A Nazi salute probably isn’t what you expected to greet you when you flicked over to BBC One on Sunday evening. But, whilst it may be chock-a-block with fascist fury and brutality, Ridley Road is an unexpectedly enjoyable – and important – watch. Besides, you can’t deny that a sepia-tinged romp through swinging-sixties London does make the perfect side dish to a steaming plate piled high with roast dinner.
Based on true events, with a loosely fictional plot Ridley Road paints a clear picture of the reality behind the flower power rose-tinted mask of the sixties, and the truth is alarmingly familiar, with an uncomfortable number of parallels popping up between then and now. We follow protagonist Vivien Epstein, a debut role for Agnes O’Casey, who according to The Times’s Carol Midgley “had to carry most of the action and did so mesmerically”. Her screen presence is captivating, and the story isn’t half bad either.
Forced into a snoozy engagement which she hates, she elopes to London where she finds herself, a young girl from a Jewish family, caught smack bang in the middle of an antifascist revolution. A quick trip to the hairdressers leaves her a blonde bombshell with a concealed identity and a mission to spy on her opponents – and that’s only the beginning.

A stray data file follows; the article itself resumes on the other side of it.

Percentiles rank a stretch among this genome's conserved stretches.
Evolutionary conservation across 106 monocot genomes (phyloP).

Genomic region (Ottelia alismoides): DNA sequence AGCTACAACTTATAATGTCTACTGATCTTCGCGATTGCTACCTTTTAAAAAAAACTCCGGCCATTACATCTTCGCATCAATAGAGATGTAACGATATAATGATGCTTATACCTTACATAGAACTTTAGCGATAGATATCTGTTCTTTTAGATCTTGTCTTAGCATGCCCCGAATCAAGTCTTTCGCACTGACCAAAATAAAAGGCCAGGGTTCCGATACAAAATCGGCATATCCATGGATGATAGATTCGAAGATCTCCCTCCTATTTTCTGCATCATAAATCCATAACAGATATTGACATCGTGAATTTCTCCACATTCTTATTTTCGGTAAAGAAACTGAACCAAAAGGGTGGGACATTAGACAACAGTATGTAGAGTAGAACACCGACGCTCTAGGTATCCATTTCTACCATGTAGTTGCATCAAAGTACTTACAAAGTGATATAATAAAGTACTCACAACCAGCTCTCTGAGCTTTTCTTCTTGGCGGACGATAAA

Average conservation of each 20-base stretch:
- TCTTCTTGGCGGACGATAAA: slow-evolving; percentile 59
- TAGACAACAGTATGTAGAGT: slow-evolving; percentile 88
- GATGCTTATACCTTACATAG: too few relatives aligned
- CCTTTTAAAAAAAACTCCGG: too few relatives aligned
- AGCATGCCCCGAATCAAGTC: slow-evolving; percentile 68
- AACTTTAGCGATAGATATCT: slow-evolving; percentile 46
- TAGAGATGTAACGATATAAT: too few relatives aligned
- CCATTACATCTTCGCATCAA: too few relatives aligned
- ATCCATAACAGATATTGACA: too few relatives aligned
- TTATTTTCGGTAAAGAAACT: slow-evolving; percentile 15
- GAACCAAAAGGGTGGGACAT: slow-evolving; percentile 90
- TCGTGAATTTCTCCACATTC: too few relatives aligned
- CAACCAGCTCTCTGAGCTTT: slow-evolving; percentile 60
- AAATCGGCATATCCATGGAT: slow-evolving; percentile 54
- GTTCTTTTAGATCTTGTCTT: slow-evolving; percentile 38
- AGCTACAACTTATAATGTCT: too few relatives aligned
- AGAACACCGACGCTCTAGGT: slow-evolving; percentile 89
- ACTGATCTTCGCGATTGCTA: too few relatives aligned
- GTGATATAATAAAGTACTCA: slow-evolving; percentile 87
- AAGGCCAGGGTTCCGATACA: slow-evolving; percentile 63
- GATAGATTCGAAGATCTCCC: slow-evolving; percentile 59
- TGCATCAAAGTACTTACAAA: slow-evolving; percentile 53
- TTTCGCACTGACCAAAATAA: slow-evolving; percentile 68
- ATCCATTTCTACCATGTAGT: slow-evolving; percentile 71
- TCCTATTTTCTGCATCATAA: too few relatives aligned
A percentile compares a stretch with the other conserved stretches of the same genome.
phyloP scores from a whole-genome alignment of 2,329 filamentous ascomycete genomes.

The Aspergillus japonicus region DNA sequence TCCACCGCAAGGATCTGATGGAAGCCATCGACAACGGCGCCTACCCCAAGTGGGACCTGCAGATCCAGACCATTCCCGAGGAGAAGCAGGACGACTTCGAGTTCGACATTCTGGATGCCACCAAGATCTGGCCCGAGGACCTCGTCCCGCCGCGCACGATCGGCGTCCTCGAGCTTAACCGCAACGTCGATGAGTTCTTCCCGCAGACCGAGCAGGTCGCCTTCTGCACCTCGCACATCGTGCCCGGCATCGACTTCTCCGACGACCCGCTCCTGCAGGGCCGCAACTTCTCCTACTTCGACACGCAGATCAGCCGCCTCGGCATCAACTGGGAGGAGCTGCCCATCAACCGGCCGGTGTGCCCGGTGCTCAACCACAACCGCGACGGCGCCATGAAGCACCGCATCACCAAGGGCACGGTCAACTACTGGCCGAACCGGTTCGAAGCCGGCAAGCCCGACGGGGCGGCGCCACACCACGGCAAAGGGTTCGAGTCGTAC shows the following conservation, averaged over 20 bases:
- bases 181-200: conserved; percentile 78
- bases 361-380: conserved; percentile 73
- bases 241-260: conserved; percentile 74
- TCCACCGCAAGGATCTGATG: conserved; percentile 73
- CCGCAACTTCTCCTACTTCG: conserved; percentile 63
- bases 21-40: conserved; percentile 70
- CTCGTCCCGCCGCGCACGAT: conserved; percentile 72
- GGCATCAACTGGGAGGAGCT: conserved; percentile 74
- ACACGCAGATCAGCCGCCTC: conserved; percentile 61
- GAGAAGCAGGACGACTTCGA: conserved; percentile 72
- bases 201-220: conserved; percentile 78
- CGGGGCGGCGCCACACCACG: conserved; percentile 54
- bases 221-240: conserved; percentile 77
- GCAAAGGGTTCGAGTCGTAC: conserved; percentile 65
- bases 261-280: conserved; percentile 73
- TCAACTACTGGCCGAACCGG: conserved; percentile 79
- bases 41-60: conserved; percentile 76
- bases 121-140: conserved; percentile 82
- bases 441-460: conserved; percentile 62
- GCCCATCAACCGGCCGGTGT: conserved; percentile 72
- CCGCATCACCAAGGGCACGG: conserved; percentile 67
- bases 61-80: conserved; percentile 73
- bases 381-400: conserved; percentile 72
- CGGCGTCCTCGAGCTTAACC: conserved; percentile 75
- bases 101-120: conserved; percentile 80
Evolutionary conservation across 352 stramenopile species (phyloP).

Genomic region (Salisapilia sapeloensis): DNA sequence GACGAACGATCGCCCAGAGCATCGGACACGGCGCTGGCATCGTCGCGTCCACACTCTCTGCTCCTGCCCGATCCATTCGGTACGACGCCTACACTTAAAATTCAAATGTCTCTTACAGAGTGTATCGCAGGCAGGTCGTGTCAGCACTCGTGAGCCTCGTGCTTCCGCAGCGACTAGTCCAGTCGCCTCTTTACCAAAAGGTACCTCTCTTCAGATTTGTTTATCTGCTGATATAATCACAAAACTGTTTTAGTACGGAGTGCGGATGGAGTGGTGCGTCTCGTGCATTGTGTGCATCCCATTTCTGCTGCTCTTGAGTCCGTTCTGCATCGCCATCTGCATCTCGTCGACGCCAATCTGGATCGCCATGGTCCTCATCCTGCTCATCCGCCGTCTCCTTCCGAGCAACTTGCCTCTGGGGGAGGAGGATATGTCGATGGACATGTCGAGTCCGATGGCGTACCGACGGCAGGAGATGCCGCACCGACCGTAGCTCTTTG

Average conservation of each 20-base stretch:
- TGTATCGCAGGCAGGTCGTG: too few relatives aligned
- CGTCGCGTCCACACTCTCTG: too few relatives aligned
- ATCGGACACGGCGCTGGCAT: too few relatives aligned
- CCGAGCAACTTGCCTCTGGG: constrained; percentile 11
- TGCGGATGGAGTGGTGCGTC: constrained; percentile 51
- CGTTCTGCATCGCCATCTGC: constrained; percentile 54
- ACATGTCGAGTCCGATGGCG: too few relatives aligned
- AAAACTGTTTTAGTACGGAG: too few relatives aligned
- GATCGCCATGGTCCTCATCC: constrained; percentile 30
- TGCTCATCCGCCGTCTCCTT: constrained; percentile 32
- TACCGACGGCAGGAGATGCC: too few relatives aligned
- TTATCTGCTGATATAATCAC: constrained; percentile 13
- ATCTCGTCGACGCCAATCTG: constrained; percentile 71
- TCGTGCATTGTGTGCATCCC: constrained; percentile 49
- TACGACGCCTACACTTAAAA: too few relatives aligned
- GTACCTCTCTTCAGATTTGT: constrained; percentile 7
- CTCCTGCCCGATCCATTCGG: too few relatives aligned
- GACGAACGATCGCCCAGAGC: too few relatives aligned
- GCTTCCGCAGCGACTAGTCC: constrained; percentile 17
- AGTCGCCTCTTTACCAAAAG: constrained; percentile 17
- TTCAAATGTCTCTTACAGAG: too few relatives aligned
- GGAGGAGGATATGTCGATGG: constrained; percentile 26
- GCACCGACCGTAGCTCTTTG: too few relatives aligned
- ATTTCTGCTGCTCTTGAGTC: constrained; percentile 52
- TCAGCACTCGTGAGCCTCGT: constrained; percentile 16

The Guardian’s Lucy Mangan reckons that “the fertile ground in which the seeds of antisemitism and assorted other bigotries flourish is well evoked”, and it is this excellent world-building which Ed Cumming, writer for The Independent, loves. He raves about the show’s “lingering glamour”, with “all the usual aesthetic treats of the era: staid suits giving way to miniskirts”, but despite these tropes, he also feels the show casts “a fresh perspective on familiar times”.
However, in Midgley’s opinion, this fresh perspective is somewhat to the show’s detriment, saying the drama’s main weakness is in “hammering home the contemporary parallels…a little too heavily, when they are painfully clear.” Despite this, she concludes that Ridley Road is positive, suggesting it’s similar to “a sip of champagne after weeks of supermarket cola”.
We don’t know about you, but we are more than happy to wash the roast dinner down with a glass of bubbles.
First shown October 2021.